I was recently cast in a community stage production of Agatha Christie’s “And Then There Were None,” playing the dour Judge Wargrave. In one scene, I am delivering a monologue, traveling around the stage, weaving myself in between the sofa and chairs occupied by other characters in the play. I am delivering Wargrave’s wise observations about a very strange occurrence that has left the group startled and confused and in search of a culprit.
The rehearsal process for this show was delayed by nearly two weeks, so by the time opening night came around, I was off book, but not by much. For this long monologue I took no chances. I married it to some very simple blocking, some easy and workable intentions and pinned myself to a prescribed routine for the first week of the run. When the second week of the run came around, I was confidently off book and felt my character wishing to expand.
At the core of Wargrave’s monologue was his intention to methodically expose an imposter in the group, a man who Wargrave knows is not who he claims to be. I stride around the stage, delivering my lines, all of this leading up to what is to be the big reveal a couple minutes later.
Striding past the imposter, I say, “… and someone has uttered some very definite accusations against us!”
The first week of the run, sinning on the side of safety, I delivered this line with an almost-boring simplicity — I recited it to the fourth wall (out into the audience) and then continued down the course of my established blocking, eventually leading me to the center of the stage. Tonight, however, with a successful week of performances under my belt, I felt confident in bumping my intentions up a notch. When it came time to deliver the line, “…and someone has uttered some very definite accusations against us,” rather than simply delivering the line to the fourth wall and moving on, as I had done the previous week, this time I looked down at the actor (playing the imposter) and stared piercingly into his eyes. I was Wargrave, front and center, in the moment, choosing to gaze at the character seated in front of me for a full two or three beats, a look that was intended to convey my inner thoughts: “I know who you really are!”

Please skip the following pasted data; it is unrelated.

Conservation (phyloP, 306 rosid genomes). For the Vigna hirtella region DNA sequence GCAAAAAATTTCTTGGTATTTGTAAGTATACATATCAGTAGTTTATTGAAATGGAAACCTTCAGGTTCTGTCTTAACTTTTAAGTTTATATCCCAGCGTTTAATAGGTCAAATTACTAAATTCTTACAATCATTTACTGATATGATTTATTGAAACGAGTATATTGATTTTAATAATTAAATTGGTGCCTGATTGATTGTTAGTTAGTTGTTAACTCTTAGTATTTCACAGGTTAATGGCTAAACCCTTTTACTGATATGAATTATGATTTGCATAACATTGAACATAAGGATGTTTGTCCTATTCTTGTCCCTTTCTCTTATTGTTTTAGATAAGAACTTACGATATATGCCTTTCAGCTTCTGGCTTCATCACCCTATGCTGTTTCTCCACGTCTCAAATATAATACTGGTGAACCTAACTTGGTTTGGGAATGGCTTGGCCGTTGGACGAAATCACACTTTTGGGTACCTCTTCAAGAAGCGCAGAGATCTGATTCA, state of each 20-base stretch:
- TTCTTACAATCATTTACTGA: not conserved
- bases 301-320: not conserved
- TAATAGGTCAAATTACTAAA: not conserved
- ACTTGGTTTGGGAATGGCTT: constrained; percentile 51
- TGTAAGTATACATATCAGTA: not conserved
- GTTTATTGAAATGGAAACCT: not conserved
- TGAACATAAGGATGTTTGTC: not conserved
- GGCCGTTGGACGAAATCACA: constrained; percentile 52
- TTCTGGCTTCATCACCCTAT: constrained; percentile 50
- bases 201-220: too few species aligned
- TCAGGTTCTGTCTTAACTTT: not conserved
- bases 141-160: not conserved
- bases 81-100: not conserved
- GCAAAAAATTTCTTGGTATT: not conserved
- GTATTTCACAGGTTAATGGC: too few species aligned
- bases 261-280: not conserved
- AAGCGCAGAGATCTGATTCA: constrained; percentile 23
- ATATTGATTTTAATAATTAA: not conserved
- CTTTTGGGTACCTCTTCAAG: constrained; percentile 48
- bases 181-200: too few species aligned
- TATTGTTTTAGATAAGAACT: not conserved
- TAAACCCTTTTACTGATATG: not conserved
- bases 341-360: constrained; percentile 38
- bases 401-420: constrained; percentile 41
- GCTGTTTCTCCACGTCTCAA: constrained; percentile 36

My stare down with the actor lasted about three seconds, but he must have mistaken my long pause as evidence that I’d gone up on my lines. Suddenly he blurted out his own line … one he wasn’t slated to deliver for three more pages! I guess he thought he was throwing me a life line, but had I jumped the chasm to pick it up from where he arbitrarily re-established the action, a big chunk of the play would have been cut out.
Luckily, an easy mode of improvisation was at hand; it was an easy save. I was able to stitch up the tear in the plot the actor had ripped with his leap into the future and carry on the way the play was supposed to unfold. The point of this anecdote is that sometimes your authenticity will catch actors off guard, especially actors who don’t like to venture out of the safe spaces they’ve forged for themselves; they embed their performances in proverbial concrete.
It’s a problem found more frequently in community theater productions — actors not knowing any better than to seal their performances into stone. There’s a difference between cinching down your performance (your blocking, your line delivery, etc.) and sinking it into cement. I like to say, a performance should fit like Spandex … tight enough to keep things in place, but not so tight as to prevent free movement. Because some actors think following a boxed in course of delivering a performance is what everyone else is supposed to do, they don’t expect their peers on stage to venture outside the box, either, and this is where the danger lies. Sometimes your authenticity and the evolution of your character can take people by surprise.
Unfortunately, there is no work around for this. There’s nothing you can do to compel other actors to allow their characters to evolve, so that their characters will seamlessly dance with yours when you try on new business. The best you can do is be true to the magic of authenticity while at the same time being careful not to throw other actors off their game. John Malkovich once said that if other actors couldn’t keep up with him, if they can’t adapt to what he’s throwing out for them, then “Fuck them!” he said. “It’s not my fault.” It’s not the kindest way of putting it, but the sentiment is viable; it’s not your fault if you’re a better actor than someone else on stage with you.